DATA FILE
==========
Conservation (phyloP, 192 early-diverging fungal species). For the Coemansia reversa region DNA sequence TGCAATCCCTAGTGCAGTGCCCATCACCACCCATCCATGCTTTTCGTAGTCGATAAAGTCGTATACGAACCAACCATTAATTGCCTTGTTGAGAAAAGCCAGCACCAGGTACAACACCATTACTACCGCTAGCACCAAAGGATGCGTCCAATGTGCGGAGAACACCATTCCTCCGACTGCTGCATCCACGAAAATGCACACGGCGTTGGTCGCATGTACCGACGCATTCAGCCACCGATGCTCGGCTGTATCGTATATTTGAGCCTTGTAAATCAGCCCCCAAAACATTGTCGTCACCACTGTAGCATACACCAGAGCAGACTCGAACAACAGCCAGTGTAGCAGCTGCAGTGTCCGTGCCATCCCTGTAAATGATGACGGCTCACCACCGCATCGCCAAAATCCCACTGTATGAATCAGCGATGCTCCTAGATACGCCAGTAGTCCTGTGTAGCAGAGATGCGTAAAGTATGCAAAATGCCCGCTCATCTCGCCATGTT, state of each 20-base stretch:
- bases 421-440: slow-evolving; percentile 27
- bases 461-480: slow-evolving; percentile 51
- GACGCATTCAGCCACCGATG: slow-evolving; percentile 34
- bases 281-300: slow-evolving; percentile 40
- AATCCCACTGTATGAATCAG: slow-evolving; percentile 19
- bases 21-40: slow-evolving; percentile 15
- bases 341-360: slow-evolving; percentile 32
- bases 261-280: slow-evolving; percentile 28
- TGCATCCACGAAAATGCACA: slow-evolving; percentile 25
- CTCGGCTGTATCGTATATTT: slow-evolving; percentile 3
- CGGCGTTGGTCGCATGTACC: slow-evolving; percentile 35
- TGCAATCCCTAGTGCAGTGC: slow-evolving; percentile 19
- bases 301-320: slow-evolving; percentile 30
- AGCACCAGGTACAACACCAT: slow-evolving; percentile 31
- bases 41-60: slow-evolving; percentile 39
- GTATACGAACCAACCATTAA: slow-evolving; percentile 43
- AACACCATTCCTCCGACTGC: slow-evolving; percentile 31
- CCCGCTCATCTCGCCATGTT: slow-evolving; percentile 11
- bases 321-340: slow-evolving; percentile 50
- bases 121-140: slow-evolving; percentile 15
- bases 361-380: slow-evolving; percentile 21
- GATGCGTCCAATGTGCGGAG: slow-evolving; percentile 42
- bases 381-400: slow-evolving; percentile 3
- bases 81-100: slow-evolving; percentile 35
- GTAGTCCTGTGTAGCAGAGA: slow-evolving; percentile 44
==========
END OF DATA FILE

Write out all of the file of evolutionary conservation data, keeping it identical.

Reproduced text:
Conservation (phyloP, 192 early-diverging fungal species). For the Coemansia reversa region DNA sequence TGCAATCCCTAGTGCAGTGCCCATCACCACCCATCCATGCTTTTCGTAGTCGATAAAGTCGTATACGAACCAACCATTAATTGCCTTGTTGAGAAAAGCCAGCACCAGGTACAACACCATTACTACCGCTAGCACCAAAGGATGCGTCCAATGTGCGGAGAACACCATTCCTCCGACTGCTGCATCCACGAAAATGCACACGGCGTTGGTCGCATGTACCGACGCATTCAGCCACCGATGCTCGGCTGTATCGTATATTTGAGCCTTGTAAATCAGCCCCCAAAACATTGTCGTCACCACTGTAGCATACACCAGAGCAGACTCGAACAACAGCCAGTGTAGCAGCTGCAGTGTCCGTGCCATCCCTGTAAATGATGACGGCTCACCACCGCATCGCCAAAATCCCACTGTATGAATCAGCGATGCTCCTAGATACGCCAGTAGTCCTGTGTAGCAGAGATGCGTAAAGTATGCAAAATGCCCGCTCATCTCGCCATGTT, state of each 20-base stretch:
- bases 421-440: slow-evolving; percentile 27
- bases 461-480: slow-evolving; percentile 51
- GACGCATTCAGCCACCGATG: slow-evolving; percentile 34
- bases 281-300: slow-evolving; percentile 40
- AATCCCACTGTATGAATCAG: slow-evolving; percentile 19
- bases 21-40: slow-evolving; percentile 15
- bases 341-360: slow-evolving; percentile 32
- bases 261-280: slow-evolving; percentile 28
- TGCATCCACGAAAATGCACA: slow-evolving; percentile 25
- CTCGGCTGTATCGTATATTT: slow-evolving; percentile 3
- CGGCGTTGGTCGCATGTACC: slow-evolving; percentile 35
- TGCAATCCCTAGTGCAGTGC: slow-evolving; percentile 19
- bases 301-320: slow-evolving; percentile 30
- AGCACCAGGTACAACACCAT: slow-evolving; percentile 31
- bases 41-60: slow-evolving; percentile 39
- GTATACGAACCAACCATTAA: slow-evolving; percentile 43
- AACACCATTCCTCCGACTGC: slow-evolving; percentile 31
- CCCGCTCATCTCGCCATGTT: slow-evolving; percentile 11
- bases 321-340: slow-evolving; percentile 50
- bases 121-140: slow-evolving; percentile 15
- bases 361-380: slow-evolving; percentile 21
- GATGCGTCCAATGTGCGGAG: slow-evolving; percentile 42
- bases 381-400: slow-evolving; percentile 3
- bases 81-100: slow-evolving; percentile 35
- GTAGTCCTGTGTAGCAGAGA: slow-evolving; percentile 44